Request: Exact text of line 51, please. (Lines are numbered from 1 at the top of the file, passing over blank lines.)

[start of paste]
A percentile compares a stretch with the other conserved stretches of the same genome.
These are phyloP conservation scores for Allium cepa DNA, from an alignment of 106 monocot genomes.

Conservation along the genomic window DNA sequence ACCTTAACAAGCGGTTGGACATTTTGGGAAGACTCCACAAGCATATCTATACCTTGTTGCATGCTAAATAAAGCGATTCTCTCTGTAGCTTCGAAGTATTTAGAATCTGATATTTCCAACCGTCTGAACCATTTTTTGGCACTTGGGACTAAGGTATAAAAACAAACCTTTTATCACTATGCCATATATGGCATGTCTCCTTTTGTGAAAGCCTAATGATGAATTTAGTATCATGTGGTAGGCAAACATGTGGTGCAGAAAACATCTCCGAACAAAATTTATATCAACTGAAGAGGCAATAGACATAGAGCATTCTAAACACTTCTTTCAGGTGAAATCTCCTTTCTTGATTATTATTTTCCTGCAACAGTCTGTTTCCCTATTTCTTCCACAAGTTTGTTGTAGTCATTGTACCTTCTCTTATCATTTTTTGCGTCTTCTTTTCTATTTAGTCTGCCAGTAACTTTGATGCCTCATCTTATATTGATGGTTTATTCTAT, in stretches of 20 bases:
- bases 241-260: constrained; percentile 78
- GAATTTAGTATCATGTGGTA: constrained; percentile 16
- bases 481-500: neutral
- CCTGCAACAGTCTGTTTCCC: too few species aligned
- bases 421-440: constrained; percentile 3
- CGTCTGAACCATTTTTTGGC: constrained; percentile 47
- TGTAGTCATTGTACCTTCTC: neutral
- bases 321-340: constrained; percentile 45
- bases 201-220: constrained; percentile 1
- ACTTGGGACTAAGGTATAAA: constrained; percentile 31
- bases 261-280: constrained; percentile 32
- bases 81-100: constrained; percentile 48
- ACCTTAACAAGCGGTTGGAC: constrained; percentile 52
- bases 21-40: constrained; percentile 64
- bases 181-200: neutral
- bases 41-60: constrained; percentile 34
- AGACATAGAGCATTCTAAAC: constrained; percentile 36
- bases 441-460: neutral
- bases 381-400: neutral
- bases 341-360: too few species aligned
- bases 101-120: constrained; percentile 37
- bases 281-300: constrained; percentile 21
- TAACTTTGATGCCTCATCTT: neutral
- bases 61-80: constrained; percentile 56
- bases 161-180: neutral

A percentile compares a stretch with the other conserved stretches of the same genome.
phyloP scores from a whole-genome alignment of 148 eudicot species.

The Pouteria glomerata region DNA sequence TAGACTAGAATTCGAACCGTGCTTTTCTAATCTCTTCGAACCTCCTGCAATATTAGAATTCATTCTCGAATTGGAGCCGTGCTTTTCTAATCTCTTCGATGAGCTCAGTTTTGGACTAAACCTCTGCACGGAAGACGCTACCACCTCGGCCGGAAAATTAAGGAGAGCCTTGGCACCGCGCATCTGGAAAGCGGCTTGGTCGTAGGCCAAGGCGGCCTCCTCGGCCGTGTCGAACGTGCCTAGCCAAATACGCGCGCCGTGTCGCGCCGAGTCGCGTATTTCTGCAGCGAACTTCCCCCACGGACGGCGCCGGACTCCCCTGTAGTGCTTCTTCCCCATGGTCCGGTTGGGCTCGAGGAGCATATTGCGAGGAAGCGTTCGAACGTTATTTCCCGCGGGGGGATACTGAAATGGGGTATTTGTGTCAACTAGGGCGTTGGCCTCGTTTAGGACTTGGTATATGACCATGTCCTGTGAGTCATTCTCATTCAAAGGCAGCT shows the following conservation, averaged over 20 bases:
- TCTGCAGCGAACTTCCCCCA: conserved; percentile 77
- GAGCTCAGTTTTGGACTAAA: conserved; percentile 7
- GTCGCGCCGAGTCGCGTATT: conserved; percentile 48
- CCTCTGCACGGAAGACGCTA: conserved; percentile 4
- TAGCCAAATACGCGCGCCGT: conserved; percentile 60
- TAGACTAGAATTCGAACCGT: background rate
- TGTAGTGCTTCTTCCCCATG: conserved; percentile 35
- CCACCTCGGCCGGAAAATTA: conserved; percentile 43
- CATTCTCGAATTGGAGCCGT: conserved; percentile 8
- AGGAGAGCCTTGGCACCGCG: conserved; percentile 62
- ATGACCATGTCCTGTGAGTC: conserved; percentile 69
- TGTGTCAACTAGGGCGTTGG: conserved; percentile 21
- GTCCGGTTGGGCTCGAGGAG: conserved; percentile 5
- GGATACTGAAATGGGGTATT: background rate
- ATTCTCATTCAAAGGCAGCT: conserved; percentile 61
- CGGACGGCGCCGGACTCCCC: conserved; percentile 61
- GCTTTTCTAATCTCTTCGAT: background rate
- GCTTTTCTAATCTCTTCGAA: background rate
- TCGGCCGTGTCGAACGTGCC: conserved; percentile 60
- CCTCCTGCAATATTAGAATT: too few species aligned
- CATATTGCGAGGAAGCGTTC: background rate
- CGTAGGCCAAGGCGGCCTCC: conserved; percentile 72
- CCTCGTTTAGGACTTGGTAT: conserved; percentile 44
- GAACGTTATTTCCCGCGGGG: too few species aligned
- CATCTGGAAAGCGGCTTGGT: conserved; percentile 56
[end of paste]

- CCTCCTGCAATATTAGAATT: too few species aligned